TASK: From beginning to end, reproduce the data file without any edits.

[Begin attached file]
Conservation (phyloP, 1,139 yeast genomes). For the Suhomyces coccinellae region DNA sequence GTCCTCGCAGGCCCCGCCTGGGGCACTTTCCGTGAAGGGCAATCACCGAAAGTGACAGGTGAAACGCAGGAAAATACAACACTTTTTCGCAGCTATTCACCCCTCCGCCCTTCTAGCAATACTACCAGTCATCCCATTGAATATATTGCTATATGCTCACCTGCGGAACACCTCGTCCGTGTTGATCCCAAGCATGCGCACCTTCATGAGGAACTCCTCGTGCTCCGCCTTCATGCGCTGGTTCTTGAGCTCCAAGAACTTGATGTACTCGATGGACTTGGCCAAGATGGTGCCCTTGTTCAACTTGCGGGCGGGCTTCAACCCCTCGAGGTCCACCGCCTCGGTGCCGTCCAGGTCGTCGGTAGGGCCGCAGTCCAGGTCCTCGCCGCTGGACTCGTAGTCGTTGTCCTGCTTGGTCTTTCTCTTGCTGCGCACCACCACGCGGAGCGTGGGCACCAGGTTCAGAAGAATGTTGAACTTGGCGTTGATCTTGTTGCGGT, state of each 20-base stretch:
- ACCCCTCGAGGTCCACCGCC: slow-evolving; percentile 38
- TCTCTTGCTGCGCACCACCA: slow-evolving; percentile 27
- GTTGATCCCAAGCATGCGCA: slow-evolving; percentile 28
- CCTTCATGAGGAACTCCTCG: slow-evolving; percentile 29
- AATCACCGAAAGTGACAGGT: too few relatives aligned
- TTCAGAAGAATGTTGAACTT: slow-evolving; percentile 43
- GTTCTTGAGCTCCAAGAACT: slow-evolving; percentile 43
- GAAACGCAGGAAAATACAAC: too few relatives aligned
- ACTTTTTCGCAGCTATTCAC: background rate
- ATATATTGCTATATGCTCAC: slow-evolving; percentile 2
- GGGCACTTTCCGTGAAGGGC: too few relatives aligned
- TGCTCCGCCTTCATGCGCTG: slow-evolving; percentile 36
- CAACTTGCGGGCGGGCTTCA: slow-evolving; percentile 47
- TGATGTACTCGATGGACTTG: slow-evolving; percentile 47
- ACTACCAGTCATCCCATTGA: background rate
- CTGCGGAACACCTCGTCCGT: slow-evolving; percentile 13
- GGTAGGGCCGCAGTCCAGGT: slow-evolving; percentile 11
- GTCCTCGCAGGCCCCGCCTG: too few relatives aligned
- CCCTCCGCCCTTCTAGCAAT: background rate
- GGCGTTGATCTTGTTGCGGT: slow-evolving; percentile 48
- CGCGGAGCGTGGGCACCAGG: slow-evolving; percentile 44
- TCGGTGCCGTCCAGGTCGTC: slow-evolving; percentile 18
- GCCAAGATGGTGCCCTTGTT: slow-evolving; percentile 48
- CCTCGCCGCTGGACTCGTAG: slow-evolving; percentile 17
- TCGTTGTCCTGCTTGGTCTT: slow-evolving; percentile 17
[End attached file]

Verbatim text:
Conservation (phyloP, 1,139 yeast genomes). For the Suhomyces coccinellae region DNA sequence GTCCTCGCAGGCCCCGCCTGGGGCACTTTCCGTGAAGGGCAATCACCGAAAGTGACAGGTGAAACGCAGGAAAATACAACACTTTTTCGCAGCTATTCACCCCTCCGCCCTTCTAGCAATACTACCAGTCATCCCATTGAATATATTGCTATATGCTCACCTGCGGAACACCTCGTCCGTGTTGATCCCAAGCATGCGCACCTTCATGAGGAACTCCTCGTGCTCCGCCTTCATGCGCTGGTTCTTGAGCTCCAAGAACTTGATGTACTCGATGGACTTGGCCAAGATGGTGCCCTTGTTCAACTTGCGGGCGGGCTTCAACCCCTCGAGGTCCACCGCCTCGGTGCCGTCCAGGTCGTCGGTAGGGCCGCAGTCCAGGTCCTCGCCGCTGGACTCGTAGTCGTTGTCCTGCTTGGTCTTTCTCTTGCTGCGCACCACCACGCGGAGCGTGGGCACCAGGTTCAGAAGAATGTTGAACTTGGCGTTGATCTTGTTGCGGT, state of each 20-base stretch:
- ACCCCTCGAGGTCCACCGCC: slow-evolving; percentile 38
- TCTCTTGCTGCGCACCACCA: slow-evolving; percentile 27
- GTTGATCCCAAGCATGCGCA: slow-evolving; percentile 28
- CCTTCATGAGGAACTCCTCG: slow-evolving; percentile 29
- AATCACCGAAAGTGACAGGT: too few relatives aligned
- TTCAGAAGAATGTTGAACTT: slow-evolving; percentile 43
- GTTCTTGAGCTCCAAGAACT: slow-evolving; percentile 43
- GAAACGCAGGAAAATACAAC: too few relatives aligned
- ACTTTTTCGCAGCTATTCAC: background rate
- ATATATTGCTATATGCTCAC: slow-evolving; percentile 2
- GGGCACTTTCCGTGAAGGGC: too few relatives aligned
- TGCTCCGCCTTCATGCGCTG: slow-evolving; percentile 36
- CAACTTGCGGGCGGGCTTCA: slow-evolving; percentile 47
- TGATGTACTCGATGGACTTG: slow-evolving; percentile 47
- ACTACCAGTCATCCCATTGA: background rate
- CTGCGGAACACCTCGTCCGT: slow-evolving; percentile 13
- GGTAGGGCCGCAGTCCAGGT: slow-evolving; percentile 11
- GTCCTCGCAGGCCCCGCCTG: too few relatives aligned
- CCCTCCGCCCTTCTAGCAAT: background rate
- GGCGTTGATCTTGTTGCGGT: slow-evolving; percentile 48
- CGCGGAGCGTGGGCACCAGG: slow-evolving; percentile 44
- TCGGTGCCGTCCAGGTCGTC: slow-evolving; percentile 18
- GCCAAGATGGTGCCCTTGTT: slow-evolving; percentile 48
- CCTCGCCGCTGGACTCGTAG: slow-evolving; percentile 17
- TCGTTGTCCTGCTTGGTCTT: slow-evolving; percentile 17